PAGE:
But the Tribune editorial in its arrogance writing: "Rare is the workplace that hasn't resorted to pay cuts or freezes in recent years. But CPS teachers have enjoyed 4 percent raises every year since 2000, and 3 percent or higher since 1995." May provide part of the spark to move teachers out of their lethargy by telling teachers really how good they have it, which is quite easy writing from the Tribune Tower on Michigan Avenue. But it is all together another thing when you teach in communities with deep poverty and ongoing violence that drives teachers out of teaching and principals out of administrating on a regular basis in Chicago. By the way is it the average teacher in Chicago who has it easy making $68,679 or the average teacher in Naperville CUSD 203 who makes $80,527 a year? (data from ISBE) Funny that there are no editorials assaulting these Naperville teachers, but then after all these suburban teachers deliver for their upper income families with students getting ACT composite scores of 25 on average. Funny there are no journalists worrying about where Mark Bailey President of the IEA local for Naperville is going to on vacation.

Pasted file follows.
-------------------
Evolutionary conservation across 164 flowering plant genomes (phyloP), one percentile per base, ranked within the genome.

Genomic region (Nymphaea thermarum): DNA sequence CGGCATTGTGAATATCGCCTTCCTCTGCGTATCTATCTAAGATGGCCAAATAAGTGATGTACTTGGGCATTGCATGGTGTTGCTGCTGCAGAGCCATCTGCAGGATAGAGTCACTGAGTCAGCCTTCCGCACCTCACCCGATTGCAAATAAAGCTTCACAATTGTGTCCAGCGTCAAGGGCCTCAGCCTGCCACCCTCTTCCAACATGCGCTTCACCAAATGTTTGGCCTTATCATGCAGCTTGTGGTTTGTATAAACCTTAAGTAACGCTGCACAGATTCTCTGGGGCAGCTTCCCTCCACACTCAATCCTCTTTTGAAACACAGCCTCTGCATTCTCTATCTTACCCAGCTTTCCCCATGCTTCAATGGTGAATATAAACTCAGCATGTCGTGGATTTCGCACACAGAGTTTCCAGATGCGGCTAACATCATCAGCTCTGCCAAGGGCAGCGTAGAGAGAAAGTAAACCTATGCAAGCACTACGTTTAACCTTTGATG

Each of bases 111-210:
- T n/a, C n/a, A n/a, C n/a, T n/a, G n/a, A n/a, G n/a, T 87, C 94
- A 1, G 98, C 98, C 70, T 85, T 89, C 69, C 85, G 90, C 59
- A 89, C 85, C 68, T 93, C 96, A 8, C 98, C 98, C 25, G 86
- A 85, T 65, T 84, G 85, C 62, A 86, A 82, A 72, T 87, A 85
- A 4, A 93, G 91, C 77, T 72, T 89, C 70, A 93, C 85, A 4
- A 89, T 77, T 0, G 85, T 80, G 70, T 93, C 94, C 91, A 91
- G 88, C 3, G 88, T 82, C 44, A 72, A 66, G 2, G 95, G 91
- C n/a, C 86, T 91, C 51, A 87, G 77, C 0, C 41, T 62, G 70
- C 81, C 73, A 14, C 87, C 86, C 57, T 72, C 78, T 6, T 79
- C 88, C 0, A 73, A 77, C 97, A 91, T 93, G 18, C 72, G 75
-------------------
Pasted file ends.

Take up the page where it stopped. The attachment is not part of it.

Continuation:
If there is a strike, which I hope does not happen, the Chicago Tribune editorial board in its continual assault on the CTU has some responsibility for lighting this fire.

    Rod Estvan

  • In reply to Rodestvan:

    Dear Rod, I agree!

  • In reply to chijas:

    David Vitale- Board of Education President was serving as Chairman of the Academy for Urban School Leadership (AUSL), a nonprofit teacher residency program! Tim Cawley, Chief Operating Officer for CPS was serving as Managing Director for Finance and Administration at the Academy for Urban School Leadership (AUSL)! Jean-Claude Brizard, Chief Executive Officer for CPS, wife runs a charter school in New York, New York! Dr. Noemis Donoso, Chief Education Officer was Chief Academic Officer for the high performing Camino Nuevo Charter Academy network. Elizabeth Swanson, Deputy Chief of Staff for Education was the Executive Director of the Pritzker Traubert Family Foundation. Penny Pritzker- Board Member is the co-director for the Pritzker Traubert Family Foundation. All hell!!!

  • Perception is reality. She opens herself up to criticism (or unfair mud-slinging, depending on your point of view) by leaving town. CTU can ill afford another public relations blunder.